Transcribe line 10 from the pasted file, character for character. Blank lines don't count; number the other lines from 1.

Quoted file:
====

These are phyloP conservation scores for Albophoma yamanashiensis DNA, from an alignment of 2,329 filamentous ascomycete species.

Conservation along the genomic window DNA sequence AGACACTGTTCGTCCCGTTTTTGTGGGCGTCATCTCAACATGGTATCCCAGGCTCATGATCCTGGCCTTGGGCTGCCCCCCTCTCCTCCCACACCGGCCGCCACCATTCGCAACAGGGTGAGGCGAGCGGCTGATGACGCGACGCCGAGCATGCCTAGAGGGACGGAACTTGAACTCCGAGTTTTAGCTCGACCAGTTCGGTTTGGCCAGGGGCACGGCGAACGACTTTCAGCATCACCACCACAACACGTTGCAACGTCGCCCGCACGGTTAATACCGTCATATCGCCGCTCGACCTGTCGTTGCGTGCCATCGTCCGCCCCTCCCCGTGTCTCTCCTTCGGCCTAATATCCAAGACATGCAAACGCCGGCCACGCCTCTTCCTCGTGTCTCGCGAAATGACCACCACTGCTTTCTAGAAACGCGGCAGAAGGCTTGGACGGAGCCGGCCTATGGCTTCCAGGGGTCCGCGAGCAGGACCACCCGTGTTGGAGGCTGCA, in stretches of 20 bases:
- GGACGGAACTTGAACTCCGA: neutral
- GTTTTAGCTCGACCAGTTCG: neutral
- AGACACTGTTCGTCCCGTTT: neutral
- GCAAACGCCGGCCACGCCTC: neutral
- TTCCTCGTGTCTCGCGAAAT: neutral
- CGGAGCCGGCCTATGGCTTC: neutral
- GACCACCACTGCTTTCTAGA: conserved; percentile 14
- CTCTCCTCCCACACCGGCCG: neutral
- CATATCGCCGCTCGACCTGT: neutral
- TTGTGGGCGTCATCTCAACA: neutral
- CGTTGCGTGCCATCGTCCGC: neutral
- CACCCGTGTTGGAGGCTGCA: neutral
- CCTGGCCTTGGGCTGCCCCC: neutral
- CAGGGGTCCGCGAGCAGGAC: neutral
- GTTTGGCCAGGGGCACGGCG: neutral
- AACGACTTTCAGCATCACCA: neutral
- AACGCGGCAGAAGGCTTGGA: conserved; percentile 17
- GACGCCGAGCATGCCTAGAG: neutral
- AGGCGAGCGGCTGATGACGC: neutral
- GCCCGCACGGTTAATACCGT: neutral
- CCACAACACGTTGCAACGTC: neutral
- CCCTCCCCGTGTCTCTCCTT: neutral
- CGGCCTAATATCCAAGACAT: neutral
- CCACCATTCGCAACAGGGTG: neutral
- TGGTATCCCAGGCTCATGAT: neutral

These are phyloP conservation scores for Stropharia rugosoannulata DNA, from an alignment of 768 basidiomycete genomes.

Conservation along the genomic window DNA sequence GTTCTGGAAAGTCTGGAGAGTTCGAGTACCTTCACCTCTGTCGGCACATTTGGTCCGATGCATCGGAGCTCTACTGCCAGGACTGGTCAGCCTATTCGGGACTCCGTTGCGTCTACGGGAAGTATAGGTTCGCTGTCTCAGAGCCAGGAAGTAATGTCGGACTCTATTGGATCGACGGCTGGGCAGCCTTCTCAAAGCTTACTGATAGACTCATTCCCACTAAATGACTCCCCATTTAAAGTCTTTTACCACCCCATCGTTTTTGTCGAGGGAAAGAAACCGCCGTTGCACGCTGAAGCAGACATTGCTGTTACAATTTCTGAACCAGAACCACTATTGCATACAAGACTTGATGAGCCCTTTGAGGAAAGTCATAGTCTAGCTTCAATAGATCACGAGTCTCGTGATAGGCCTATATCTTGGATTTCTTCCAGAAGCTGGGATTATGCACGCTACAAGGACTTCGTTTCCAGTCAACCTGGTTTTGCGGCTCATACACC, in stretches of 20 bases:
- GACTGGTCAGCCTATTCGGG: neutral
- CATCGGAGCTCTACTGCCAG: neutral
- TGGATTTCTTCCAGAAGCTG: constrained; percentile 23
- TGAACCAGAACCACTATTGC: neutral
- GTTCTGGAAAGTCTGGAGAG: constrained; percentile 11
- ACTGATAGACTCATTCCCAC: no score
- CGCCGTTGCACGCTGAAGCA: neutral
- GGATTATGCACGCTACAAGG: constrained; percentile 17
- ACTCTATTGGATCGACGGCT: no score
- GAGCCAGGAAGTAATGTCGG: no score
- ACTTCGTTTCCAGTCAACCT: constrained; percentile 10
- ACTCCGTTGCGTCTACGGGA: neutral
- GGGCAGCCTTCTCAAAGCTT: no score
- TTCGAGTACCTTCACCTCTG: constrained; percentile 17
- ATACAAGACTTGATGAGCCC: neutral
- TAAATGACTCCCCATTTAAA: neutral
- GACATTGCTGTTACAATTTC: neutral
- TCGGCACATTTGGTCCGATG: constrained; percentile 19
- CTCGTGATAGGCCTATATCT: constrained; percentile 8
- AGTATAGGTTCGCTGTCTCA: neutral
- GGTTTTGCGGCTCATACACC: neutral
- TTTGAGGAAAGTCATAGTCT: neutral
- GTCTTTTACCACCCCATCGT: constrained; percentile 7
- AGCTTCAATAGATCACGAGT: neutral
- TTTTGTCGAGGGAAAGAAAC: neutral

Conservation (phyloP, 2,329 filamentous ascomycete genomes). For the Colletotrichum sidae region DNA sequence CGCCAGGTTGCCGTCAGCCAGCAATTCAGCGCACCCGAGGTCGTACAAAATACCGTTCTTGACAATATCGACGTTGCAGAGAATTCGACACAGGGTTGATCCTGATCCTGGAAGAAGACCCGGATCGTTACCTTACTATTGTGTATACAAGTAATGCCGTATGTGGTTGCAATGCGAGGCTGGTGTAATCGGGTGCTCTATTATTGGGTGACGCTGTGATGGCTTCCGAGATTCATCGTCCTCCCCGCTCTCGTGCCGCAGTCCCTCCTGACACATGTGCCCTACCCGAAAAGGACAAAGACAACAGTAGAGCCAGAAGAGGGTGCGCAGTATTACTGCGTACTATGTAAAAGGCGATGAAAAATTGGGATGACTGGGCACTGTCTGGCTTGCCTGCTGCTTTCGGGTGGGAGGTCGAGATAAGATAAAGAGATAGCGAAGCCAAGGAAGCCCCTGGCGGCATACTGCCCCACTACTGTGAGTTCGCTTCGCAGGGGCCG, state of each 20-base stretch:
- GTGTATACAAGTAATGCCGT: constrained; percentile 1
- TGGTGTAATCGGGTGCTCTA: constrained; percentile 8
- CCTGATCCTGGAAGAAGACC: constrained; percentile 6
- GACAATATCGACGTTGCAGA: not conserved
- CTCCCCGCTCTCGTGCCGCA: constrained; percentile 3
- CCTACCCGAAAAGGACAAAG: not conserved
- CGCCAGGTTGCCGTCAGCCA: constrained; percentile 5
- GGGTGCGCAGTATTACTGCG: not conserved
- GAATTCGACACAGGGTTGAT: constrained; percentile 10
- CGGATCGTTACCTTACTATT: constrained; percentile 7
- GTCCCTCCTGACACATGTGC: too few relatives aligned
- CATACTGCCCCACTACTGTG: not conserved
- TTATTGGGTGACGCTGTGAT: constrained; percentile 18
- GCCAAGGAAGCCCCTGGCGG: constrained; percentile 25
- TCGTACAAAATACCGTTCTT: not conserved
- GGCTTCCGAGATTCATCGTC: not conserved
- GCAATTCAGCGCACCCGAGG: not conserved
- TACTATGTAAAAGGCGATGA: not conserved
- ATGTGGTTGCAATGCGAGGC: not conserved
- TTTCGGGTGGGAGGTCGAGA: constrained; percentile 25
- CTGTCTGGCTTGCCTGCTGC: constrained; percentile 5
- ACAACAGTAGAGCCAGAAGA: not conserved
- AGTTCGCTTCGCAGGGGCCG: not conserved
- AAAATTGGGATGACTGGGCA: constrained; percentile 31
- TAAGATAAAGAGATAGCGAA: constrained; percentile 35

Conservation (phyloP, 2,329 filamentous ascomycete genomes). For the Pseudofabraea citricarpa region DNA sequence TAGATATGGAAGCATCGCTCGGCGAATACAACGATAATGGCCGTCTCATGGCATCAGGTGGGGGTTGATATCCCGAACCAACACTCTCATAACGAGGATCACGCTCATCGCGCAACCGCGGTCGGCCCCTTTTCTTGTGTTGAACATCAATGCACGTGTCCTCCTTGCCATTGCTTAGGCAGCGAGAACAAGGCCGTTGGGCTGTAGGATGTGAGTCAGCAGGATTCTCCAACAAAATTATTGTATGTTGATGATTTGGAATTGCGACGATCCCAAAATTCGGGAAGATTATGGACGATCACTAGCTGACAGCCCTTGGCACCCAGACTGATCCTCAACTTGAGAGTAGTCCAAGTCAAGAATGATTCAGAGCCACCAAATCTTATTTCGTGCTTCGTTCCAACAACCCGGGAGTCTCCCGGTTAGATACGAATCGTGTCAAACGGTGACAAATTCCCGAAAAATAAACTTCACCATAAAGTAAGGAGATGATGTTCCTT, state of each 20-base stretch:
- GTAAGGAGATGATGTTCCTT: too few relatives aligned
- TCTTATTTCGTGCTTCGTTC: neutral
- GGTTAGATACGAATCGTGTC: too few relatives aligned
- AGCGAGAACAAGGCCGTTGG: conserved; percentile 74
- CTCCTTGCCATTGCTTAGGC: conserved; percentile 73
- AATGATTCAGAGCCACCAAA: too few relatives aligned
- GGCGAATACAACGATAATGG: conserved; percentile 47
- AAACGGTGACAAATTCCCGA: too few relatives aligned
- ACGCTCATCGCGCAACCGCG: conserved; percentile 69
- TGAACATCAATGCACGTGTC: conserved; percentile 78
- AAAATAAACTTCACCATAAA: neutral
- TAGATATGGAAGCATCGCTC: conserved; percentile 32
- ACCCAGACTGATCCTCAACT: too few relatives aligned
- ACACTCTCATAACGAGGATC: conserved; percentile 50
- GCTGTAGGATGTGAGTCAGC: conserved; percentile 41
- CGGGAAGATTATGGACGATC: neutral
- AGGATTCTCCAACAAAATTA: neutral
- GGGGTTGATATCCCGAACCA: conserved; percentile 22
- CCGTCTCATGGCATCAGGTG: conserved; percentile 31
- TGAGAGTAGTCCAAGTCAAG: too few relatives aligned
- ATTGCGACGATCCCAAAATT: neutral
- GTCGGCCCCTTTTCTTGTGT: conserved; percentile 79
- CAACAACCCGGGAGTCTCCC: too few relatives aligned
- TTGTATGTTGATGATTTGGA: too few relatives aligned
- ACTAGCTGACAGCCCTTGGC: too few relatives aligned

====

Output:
- CTCTCCTCCCACACCGGCCG: neutral